Sample Size


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Sample Size

In statistics, the sample size is the measure of the number of individual samples used in an experiment. For example, if we are testing 50 samples of people who watch TV in a city, then the sample size is 50.  We can also term it  Sample Statistics.

Statistics is the study of the process of collecting, organizing, analyzing, summarizing data and drawing inferences from the data so worked on. In Statistics, we come across two types of data –

  • Population data
  • Sample data

Population data is a large amount of data that includes the whole area of study, which is termed as population. A population consists of all the elements that are studied for the research.

On the other hand, sample data is a part of the population. Usually, it is quite clumsy and difficult to compute the whole population. In this case, a representative sample is selected from the population. This sample is termed sample data. In this article, let us discuss the sample size definition, formulas, examples in detail.

Sample Size Definition

The sample size is defined as the number of observations used for determining the estimations of a given population. The size of the sample has been drawn from the population. Sampling is the process of selection of a subset of individuals from the population to estimate the characteristics of the whole population. The number of entities in a subset of a population is selected for analysis.

Small Sample Size

Sometimes the sample size can be very small. When the sample size is small (n < 30), we use the t distribution in place of the normal distribution. If the population variance is unknown and the sample size is small, then we use the t statistic to test the null hypothesis with both one-tailed and two-tailed, where \(t = \frac{\bar{X}-\mu }{\frac{s}{\sqrt{n}}}\)

Large Sample Size

Generate for more accurate estimates but large sample size might cause difficulties in interpreting the usual tests of significance, and the same problem may arise in case of very small sample size. Thus, neither too large nor too small sample sizes help research projects.


The sample size formula for the infinite population is given by:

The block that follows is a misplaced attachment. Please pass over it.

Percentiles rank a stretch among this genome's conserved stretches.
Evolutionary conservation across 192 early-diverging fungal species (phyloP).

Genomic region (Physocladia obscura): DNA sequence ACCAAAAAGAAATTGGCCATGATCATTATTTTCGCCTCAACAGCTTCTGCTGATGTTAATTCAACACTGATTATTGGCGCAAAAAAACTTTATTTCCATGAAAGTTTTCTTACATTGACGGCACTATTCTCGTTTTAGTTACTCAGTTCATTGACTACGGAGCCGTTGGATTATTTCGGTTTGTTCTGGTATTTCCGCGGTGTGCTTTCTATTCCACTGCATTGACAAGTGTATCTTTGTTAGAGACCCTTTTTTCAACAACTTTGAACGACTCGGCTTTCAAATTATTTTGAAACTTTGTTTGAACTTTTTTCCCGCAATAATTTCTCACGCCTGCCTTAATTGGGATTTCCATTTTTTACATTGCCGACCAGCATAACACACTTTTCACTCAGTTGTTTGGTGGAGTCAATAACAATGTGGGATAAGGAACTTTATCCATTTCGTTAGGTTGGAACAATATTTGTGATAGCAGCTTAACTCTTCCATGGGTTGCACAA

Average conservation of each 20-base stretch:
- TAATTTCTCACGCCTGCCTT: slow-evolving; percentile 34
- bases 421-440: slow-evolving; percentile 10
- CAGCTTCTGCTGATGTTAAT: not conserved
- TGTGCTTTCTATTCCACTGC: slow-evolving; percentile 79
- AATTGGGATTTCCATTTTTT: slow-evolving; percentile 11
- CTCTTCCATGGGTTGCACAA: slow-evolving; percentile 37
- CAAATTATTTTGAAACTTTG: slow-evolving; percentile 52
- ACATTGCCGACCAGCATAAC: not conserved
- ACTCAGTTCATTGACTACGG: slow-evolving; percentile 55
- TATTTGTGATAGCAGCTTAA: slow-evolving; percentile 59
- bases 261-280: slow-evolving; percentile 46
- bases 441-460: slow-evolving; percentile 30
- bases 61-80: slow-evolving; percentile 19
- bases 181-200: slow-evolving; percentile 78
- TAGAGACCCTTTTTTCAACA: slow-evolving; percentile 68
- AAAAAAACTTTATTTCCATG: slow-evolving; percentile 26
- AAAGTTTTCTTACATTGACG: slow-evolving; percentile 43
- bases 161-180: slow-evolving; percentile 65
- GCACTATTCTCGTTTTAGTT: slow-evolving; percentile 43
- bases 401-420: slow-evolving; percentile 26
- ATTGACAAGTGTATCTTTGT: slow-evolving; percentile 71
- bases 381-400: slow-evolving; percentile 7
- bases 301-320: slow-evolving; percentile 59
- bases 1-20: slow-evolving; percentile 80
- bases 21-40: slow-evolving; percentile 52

\(SS = \frac{Z^{2}P(1-P)}{C^{2}}\)


SS = Sample Size

Z = Z -Value

P = Percentage of Population

C = Confidence interval

When the sample input or data is obtained, and the sample mean \(\bar{X}\) is calculated, the sample mean obtained is different from the population mean μ. This difference between the population mean and the sample mean can be considered as an error E, which is the maximum difference between the observed sample mean and the true value of the population mean.

\(E = Z_{\frac{\alpha}{2}}(\frac{\sigma }{\sqrt{n}})\)

The above-given formula can be solved for n, which can be used to determine the minimum sample size.

Therefore, the formula to find the minimum sample size is given by

\(n = \left ( \frac{Z_{\frac{\alpha }{2}}\sigma }{E} \right )^{2}\)

Solved Example


Assuming the heights of students in a college campus are normally distributed with a standard deviation = 5 in, find the minimum size required to construct a 95% confidence interval for mean with a maximum error = 0.5 in.


Given: E = 0.5 in, σ = 5 and α = 1 – 0.95 = 0.05

Therefore, Zα/2 = Z 0.025 = 1.96

The formula to find the minimum sample size is

\(n = \left ( \frac{Z_{\frac{\alpha }{2}}\sigma }{E} \right )^{2}\)

Now, substitute the given values in the sample size formula, we get

\(n = \left ( \frac{1.96(5) }{0.5} \right )^{2} = 384.16\)

Therefore, rounding this value up to the next integer, the minimum sample space required is 385.